Recording lessons

Recording lessons can be a powerful way to support student learning. However before implementing any new technology, especially those that require student engagement outside the classroom certain questions should be asked:

  • Is there a benefit for my students?
  • Do I want to invest some time in this?
  • Is the technology going to work in my school environment?
    • If not who can help me make it work and will the time it takes be worthwhile in the long term?
  • Is the technology available to my students at home?
    • Is it easy to use and access?
Recording a lesson should be no more complicated than opening 
the software, pressing record, going about your lesson in exactly the same 
manner as any other lesson, press stop recording and then uploading the
video to a place for students to access.

Five reasons to record your lessons:

  1. Absences: Student absences are frustrating. There is nothing worse than teaching a critical lesson, outlining a new topic or explicitly teaching a new concept and one or more students are away. If the lesson has been recorded then the student has the opportunity to catch up on what they have missed without the teacher having to spend time during the next lesson ‘catching the student up’. The link to the video can also be sent to the parent via email or txt message.
  2. Note taking: If students know they can access a video of the lesson at any time they do not need to spend time taking notes during the lesson. Removing the need for note taking allows students to focus on the lesson being presented rather than rushing to keep up with note taking.
  3. Teacher feedback: Recording lessons can pick up the discussions that occur during lessons (a good microphone may need to be purchased). This allows the teacher to hear who is responding and their understanding of concepts. It also provides feedback to the teacher about the lesson – How did it go? What would I change? Was my questioning effective? etc.
  4. Flipped learning: A growing trend in education is flipped learning. This requires the teacher to 1. create a lesson (or part of) outside of normal lesson time or 2. find a video made by someone else and ask students to view the video for homework reducing the time needed in class for explicit teaching of the concept and more time for application and discussion of the concept.
  5. Revision/parent involvement: A series of lessons recorded on a topic provides a resource for students to look back on to revise for an assessment task or test. If parents are made aware of how to access recorded lessons they can support their child at home to access them. This is true for younger students whose parents may wish to sit down and help them strengthen a concept.
You may not be someone who wants to record every lesson (I don't). But you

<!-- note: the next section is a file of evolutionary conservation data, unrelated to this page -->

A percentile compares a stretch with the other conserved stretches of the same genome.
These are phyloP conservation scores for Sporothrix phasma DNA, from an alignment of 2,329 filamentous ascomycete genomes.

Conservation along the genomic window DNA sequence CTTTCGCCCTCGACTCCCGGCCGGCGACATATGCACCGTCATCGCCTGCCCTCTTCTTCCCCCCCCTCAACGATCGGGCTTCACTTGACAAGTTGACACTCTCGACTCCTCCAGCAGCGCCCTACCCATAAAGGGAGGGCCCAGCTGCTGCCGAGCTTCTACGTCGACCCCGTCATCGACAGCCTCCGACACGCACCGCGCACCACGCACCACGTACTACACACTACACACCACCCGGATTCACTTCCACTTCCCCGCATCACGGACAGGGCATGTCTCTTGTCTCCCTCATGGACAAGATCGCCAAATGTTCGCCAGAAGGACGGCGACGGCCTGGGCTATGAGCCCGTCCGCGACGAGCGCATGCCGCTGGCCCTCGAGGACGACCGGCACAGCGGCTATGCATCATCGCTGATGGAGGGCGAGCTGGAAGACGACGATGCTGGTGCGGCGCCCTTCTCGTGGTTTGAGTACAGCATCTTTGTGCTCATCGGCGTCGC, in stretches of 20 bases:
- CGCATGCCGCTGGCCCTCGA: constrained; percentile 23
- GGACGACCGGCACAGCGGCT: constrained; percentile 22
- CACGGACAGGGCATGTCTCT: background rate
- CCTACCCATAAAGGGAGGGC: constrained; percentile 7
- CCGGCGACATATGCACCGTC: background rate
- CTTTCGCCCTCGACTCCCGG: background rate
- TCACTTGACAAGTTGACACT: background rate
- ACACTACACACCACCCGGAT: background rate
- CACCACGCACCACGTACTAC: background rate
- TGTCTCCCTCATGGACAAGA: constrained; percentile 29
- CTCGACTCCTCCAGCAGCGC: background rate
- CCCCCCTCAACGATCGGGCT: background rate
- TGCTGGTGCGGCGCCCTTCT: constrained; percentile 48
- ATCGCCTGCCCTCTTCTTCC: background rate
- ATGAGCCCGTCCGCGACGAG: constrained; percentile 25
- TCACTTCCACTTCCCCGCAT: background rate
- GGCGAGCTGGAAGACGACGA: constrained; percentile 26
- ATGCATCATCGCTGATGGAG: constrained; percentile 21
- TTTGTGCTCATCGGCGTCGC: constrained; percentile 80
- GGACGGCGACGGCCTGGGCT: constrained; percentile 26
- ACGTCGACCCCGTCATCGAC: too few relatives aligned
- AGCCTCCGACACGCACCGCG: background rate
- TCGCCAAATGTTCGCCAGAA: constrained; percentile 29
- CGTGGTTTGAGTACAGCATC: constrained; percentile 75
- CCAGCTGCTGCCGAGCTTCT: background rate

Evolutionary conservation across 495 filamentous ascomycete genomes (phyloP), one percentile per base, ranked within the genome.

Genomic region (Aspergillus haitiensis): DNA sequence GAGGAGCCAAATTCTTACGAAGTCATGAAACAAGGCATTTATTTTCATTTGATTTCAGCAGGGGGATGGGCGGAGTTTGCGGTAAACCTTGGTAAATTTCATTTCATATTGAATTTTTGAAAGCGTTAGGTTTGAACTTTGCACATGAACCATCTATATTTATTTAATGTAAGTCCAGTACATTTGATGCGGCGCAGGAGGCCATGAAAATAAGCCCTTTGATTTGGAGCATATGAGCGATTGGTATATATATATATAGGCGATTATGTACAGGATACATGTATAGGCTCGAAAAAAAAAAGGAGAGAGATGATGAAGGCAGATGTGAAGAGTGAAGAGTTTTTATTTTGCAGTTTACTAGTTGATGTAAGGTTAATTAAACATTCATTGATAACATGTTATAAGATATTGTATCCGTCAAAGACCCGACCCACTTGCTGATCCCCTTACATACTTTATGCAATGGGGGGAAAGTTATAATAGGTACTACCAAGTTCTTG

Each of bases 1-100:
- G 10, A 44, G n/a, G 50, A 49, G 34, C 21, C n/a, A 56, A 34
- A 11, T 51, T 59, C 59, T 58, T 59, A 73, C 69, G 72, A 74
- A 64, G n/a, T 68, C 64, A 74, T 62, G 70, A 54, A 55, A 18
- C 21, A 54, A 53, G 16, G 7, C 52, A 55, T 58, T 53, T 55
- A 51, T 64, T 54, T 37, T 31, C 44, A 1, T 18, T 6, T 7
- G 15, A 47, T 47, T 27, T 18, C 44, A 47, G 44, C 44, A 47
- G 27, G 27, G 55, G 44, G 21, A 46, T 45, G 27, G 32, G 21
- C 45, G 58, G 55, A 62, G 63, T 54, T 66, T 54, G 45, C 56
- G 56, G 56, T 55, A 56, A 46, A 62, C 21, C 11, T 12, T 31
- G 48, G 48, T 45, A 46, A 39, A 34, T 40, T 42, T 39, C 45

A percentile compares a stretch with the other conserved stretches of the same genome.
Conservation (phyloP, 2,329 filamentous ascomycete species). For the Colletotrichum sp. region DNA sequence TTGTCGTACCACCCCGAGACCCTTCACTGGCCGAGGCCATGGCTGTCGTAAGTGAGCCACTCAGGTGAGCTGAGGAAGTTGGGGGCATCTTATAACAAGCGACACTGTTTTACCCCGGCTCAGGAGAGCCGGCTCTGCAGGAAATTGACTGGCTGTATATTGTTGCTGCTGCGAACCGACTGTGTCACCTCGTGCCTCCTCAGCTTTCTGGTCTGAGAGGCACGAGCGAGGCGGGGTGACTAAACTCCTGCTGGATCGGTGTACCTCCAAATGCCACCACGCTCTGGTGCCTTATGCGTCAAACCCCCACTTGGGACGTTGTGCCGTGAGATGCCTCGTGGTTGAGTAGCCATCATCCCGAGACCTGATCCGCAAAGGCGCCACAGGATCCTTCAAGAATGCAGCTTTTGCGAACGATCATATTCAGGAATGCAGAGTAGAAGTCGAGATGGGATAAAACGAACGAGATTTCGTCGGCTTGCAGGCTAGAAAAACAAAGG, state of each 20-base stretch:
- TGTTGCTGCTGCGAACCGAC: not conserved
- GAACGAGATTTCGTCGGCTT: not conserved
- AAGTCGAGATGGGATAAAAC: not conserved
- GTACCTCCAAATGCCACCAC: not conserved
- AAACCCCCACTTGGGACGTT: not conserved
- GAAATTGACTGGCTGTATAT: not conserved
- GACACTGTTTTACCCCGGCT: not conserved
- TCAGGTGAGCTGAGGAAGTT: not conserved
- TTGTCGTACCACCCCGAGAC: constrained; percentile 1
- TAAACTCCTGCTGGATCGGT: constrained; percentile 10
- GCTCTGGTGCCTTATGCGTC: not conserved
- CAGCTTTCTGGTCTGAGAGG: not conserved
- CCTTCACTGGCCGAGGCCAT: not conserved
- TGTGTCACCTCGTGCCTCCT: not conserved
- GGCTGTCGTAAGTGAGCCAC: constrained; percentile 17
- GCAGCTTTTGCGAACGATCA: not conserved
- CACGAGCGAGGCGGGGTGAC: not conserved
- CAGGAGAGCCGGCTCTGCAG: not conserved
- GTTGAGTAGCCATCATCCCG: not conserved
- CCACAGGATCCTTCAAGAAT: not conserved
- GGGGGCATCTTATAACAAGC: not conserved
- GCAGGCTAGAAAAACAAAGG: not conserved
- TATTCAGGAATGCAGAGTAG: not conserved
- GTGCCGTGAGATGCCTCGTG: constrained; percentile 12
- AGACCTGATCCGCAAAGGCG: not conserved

may want to record the odd lesson or section of a lesson every now and then.
For example a 15 min explicit teaching lesson in maths or a 10 minute
procedure in science or a 5 minute grammar rule in English.
If it is something you always teach then the video becomes a resource
you can use in the future. Having the skills and tools to do this
is a valuable addition to your teaching strategies.

How can I record lessons?

Screen record on the iPad using a new iOS 11 feature

iOS11 has the ability to screen record your iPhone or iPad which allows teachers to create recorded lessons using these devices. iOS11 saves the video into the Photos app. There were some bugs initially with the audio not working when the video file was uploaded to sites like You Tube or apps like iMovie. This bug has been fixed in iOS11.2.

ShowMe (iPad)

ShowMe developers say: ShowMe allows you to record voice-over whiteboard tutorials and share them online. It’s an amazingly simple app that anyone can use. ShowMe is a very simple and easy way to get into recording lessons. I have used this app previously for this purpose and it is best used with a stylus to write on the iPad screen. Creating a ShowMe account allows you to upload your videos to an online account providing a place for your students to access the completed lessons. You can also access other teacher’s ShowMe lessons in a variety of subject areas. Lessons will also be saved in the app without having to upload to the ShowMe website.


Educreations is another whiteboard app that I have used to record lessons and works in a similar way to ShowMe. It offers more functionality and options but is essentially the same idea. It allows you to record lessons and upload them to the Educreation’s website to be accessed by your students. Educreations also has its own You Tube channel which allows you to access other teacher’s Educreation videos.

As well as creating lessons on the iPad you can also create lessons on your computer once you have logged in with your account. This does require writing with the mouse which I find annoying (easier with a stylus on the iPad or a touchscreen laptop).

To connect your iPad to a your display in the classroom you have a number
of options:
> Use Apple TV's Airplay function (Apple TV - $209 and a tech who can make 
it work at your site)